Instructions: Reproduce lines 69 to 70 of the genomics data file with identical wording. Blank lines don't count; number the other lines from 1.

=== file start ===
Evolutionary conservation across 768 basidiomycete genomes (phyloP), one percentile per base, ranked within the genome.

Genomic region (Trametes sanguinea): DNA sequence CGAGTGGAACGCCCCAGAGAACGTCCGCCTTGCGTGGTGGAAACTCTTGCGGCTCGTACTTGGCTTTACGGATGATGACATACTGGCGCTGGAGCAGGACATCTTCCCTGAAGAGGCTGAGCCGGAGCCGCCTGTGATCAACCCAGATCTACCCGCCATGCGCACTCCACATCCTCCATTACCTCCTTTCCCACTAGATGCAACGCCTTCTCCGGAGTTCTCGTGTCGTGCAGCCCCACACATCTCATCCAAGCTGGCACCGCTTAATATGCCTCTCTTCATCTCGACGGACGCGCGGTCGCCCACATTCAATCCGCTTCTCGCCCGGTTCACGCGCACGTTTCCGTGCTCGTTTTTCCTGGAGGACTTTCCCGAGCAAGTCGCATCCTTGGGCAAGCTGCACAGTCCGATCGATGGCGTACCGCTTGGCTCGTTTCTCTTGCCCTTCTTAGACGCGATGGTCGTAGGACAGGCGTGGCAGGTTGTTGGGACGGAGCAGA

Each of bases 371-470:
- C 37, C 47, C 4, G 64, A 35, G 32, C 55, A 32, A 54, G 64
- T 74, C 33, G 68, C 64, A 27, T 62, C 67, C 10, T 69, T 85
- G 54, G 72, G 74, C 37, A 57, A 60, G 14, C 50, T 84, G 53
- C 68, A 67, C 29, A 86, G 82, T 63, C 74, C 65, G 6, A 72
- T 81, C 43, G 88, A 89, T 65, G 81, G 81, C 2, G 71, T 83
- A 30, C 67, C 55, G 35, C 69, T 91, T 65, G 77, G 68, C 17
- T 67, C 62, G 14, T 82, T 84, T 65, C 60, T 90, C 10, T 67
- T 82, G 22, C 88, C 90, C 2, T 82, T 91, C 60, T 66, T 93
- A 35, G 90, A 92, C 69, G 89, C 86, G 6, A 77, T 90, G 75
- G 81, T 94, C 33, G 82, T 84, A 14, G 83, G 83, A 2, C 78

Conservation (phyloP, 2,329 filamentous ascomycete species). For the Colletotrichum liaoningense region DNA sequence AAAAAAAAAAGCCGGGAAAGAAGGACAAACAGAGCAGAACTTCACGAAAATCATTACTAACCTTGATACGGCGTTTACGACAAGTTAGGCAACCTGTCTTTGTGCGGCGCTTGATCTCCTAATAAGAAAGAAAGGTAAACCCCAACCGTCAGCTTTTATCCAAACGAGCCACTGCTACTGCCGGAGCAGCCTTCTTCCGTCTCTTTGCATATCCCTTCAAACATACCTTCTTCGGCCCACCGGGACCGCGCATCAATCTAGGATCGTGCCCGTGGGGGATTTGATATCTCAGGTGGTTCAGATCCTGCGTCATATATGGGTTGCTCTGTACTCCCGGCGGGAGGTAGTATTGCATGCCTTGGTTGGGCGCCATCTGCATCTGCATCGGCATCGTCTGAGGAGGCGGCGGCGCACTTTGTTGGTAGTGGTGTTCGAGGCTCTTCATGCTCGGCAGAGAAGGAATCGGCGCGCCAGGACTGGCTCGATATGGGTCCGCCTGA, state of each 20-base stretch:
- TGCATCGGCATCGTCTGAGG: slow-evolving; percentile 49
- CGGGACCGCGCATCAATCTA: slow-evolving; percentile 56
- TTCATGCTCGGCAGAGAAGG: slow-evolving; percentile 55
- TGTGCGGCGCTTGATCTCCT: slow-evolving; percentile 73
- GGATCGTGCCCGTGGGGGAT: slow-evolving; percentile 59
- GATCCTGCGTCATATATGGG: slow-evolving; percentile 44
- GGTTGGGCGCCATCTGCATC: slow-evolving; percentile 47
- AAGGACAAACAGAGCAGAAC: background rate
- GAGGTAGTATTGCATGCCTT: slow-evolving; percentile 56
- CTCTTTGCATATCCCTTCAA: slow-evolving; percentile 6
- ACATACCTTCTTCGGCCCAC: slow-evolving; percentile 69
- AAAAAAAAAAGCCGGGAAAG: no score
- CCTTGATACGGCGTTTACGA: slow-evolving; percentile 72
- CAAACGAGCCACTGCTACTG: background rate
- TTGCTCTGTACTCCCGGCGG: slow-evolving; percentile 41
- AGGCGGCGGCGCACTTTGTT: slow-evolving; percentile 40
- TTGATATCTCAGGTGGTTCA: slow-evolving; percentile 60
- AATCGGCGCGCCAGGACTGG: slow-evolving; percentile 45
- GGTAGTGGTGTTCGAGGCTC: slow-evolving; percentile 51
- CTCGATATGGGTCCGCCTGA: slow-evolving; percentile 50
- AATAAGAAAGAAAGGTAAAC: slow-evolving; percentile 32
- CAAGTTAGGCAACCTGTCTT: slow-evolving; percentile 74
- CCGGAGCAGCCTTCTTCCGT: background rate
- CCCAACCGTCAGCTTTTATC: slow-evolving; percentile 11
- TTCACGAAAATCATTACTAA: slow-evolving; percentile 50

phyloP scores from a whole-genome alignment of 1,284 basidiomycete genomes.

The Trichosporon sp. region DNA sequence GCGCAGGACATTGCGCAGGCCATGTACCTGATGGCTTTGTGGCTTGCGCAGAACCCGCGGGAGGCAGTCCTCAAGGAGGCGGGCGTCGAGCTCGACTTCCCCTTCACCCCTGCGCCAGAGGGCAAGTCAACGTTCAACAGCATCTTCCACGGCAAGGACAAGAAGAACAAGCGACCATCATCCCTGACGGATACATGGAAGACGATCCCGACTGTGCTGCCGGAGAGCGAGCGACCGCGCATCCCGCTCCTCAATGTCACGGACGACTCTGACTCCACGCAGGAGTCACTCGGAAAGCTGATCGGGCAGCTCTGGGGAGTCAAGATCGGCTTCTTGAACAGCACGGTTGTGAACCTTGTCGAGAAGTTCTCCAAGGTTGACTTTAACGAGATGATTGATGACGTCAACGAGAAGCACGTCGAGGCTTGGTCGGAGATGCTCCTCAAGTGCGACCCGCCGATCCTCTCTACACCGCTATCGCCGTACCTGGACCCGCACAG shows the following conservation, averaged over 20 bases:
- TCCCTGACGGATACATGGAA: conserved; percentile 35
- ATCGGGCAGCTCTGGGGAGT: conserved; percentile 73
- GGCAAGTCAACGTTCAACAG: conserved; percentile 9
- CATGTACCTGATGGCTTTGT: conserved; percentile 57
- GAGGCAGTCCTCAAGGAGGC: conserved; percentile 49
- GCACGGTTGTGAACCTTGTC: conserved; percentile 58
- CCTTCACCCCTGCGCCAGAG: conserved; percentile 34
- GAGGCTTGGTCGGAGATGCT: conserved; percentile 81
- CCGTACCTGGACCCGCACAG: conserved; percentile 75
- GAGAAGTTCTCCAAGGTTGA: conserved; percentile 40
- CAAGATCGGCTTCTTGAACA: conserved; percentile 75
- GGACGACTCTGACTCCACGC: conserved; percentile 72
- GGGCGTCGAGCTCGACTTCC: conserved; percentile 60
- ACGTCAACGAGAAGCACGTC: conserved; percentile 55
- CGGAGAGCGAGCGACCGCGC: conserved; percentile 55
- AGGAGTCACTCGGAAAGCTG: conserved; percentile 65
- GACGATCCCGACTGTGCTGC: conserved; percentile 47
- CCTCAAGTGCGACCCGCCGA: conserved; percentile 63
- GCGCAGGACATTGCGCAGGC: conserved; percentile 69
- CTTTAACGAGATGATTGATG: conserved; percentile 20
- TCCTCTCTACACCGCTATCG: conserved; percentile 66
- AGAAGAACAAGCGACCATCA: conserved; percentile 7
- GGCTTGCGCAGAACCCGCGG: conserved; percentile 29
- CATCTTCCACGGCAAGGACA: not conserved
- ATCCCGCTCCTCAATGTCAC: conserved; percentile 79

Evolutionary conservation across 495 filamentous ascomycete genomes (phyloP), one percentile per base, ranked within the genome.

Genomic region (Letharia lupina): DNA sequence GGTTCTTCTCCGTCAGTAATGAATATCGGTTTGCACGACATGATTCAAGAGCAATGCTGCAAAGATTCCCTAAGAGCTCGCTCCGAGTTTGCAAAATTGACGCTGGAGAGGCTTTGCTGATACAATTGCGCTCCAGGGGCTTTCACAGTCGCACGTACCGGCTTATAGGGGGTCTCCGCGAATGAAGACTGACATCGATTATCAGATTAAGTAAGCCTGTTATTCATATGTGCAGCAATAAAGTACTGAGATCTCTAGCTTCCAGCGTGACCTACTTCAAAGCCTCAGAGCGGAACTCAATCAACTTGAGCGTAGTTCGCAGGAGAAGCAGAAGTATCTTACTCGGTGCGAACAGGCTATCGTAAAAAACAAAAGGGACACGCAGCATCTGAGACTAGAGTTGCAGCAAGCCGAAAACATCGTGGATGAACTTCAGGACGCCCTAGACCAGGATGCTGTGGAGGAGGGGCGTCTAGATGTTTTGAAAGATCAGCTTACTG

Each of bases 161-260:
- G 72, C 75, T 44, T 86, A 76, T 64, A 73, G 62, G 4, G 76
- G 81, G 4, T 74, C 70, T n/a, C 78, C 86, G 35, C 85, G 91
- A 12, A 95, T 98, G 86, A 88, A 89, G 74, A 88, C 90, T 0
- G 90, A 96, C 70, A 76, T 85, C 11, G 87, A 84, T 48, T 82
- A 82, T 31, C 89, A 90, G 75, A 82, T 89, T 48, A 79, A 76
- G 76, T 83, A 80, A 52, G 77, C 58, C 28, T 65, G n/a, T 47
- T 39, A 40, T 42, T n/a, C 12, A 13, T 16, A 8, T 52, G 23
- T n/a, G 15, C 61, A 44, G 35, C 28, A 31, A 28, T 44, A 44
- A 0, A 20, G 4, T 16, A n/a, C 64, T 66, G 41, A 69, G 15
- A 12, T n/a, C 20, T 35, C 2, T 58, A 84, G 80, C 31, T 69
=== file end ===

Each of bases 161-260:
- G 72, C 75, T 44, T 86, A 76, T 64, A 73, G 62, G 4, G 76